Although HGT events are more frequent among phylogenetically close taxa, in this case within the phylum Actinobacteria, HGT events can take place among different phyla. In the present study, we could identify a possible HGT event of Diels–Alderases from a representative of the genus Streptomyces to two strains of the phylum Proteobacteria, namely Pantoea sp. A4 and Photobacterium ganghwense JCM 12487 (Figure 5). The transmission of functional BGCs among phyla was also reported by other authors (Zeng et al., 2014). Unfortunately, neither transposases nor integrases were identified nearby the Diels–Alderases of Pantoea sp. A4 and Photobacterium ganghwense JCM 12487, which could have explained the HGT event.
The acquisition of an abyssomicin BGC by a bacterial strain could increase its evolutionary fitness and therefore enhance its competitiveness against other members of the community. In fact, the biological activity of abyssomicins includes antimicrobial activities against Gram-positive bacteria and Mycobacteria (Riedlinger et al., 2004; Freundlich et al., 2010). Other biological activities discovered so far are antitumor properties, latent human immunodeficiency virus (HIV) reactivator, anti-HIV and HIV replication inducer properties (Sadaka et al., 2018). The wide diversity of abyssomicin BGCs that we have found through genome mining suggests that a plethora of abyssomicin-like molecules remain undiscovered.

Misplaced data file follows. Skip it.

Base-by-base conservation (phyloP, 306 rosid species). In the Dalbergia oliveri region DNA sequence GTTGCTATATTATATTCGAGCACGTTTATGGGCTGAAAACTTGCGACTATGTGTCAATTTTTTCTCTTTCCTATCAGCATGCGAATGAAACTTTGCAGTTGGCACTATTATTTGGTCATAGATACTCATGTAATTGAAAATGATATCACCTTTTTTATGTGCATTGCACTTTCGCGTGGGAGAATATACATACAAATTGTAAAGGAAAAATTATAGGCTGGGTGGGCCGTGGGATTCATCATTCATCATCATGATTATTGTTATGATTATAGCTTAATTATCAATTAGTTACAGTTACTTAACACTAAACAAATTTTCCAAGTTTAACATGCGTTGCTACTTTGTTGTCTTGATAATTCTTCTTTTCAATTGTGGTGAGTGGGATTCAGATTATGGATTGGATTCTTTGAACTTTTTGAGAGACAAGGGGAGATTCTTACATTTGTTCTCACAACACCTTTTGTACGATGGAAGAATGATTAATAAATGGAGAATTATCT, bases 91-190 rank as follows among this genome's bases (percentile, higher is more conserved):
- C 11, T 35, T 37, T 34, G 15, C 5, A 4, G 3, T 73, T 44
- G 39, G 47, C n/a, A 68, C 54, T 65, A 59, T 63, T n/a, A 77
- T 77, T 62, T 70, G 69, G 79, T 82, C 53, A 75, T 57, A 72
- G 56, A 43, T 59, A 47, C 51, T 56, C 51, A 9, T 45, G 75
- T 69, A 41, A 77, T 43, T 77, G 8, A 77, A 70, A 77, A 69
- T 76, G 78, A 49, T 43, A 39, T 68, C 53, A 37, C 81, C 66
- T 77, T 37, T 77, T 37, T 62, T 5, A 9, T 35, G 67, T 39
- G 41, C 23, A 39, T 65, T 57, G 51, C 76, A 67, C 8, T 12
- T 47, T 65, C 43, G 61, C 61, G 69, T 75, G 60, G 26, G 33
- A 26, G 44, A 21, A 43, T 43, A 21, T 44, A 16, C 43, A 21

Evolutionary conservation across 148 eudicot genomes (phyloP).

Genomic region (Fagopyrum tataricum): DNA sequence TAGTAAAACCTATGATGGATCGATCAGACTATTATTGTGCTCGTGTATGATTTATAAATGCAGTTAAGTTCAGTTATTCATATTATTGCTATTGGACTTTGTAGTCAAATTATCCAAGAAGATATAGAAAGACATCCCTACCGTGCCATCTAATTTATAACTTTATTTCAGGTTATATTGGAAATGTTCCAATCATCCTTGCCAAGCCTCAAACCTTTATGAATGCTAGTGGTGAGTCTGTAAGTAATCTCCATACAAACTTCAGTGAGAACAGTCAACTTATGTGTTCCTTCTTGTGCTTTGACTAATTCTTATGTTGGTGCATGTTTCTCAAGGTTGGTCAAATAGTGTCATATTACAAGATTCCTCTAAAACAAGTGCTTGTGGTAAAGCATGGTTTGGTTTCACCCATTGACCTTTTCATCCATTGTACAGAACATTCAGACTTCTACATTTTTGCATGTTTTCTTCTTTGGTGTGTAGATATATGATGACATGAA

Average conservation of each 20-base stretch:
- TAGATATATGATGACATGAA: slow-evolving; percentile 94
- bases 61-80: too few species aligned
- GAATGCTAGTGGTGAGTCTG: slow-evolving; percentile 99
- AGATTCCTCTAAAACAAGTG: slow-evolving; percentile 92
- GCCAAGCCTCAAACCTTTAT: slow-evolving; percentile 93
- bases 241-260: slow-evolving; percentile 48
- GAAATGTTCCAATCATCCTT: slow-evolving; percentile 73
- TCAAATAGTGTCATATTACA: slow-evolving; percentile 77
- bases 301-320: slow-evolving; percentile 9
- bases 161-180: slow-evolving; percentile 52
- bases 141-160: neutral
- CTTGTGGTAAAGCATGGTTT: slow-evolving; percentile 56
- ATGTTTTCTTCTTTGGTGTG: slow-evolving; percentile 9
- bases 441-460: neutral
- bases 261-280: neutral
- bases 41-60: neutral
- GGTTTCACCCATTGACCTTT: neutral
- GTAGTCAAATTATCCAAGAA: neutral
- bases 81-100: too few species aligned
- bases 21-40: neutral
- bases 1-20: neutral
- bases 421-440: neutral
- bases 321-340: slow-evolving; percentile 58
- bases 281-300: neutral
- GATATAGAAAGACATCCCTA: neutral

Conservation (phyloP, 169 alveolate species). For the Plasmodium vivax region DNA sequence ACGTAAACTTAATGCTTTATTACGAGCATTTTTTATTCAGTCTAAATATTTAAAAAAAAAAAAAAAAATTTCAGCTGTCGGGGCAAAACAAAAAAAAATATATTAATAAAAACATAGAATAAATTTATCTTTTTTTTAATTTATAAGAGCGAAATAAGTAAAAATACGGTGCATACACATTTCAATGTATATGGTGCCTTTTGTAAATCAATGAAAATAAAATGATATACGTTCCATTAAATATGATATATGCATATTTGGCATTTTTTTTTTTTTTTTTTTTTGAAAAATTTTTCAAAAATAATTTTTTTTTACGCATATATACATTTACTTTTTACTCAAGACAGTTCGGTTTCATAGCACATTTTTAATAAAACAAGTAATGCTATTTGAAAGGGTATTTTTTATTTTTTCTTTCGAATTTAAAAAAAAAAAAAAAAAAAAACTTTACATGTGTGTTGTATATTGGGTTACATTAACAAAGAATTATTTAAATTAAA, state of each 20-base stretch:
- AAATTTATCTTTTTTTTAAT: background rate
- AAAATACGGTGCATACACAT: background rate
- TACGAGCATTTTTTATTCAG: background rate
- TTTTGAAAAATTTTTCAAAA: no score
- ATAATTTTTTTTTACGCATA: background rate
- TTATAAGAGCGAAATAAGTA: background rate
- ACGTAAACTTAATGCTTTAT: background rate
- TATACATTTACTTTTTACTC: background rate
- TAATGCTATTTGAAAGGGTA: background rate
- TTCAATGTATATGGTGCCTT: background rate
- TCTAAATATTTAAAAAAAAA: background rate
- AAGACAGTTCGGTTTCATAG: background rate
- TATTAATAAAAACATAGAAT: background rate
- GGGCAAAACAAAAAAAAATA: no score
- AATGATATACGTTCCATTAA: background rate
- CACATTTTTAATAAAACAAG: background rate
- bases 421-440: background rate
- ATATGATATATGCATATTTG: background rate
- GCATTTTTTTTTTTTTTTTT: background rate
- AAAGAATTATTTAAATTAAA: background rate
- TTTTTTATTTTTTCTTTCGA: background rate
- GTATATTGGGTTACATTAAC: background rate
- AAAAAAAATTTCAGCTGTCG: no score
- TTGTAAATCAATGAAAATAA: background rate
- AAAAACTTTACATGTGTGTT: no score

The aim of this study was to shed some light into the structural diversity, habitat distribution, and evolutionary history of abyssomicin BGC. Through metagenome and genome mining, we discovered that the habitat distribution of microorganisms harboring a Diels–Alderase is restricted to that of the phylum Actinobacteria, with mainly representatives of the genus Streptomyces and Frankia, which are primarily present in soil and plant-associated environments. Surprisingly, we did not find any Diels–Alderase positive bacterium in aquatic environments although six out of ten reported abyssomicin producers were isolated from marine sediments. Therefore, all the strains that present abyssomicin BGCs have been observed to be associated to organic or inorganic solid substrates. Based on the habitat distribution of Diels–Alderase positive bacteria, we hypothesize that microorganisms producing abyssomicin-like molecules could play key ecological roles in the corresponding microbial communities.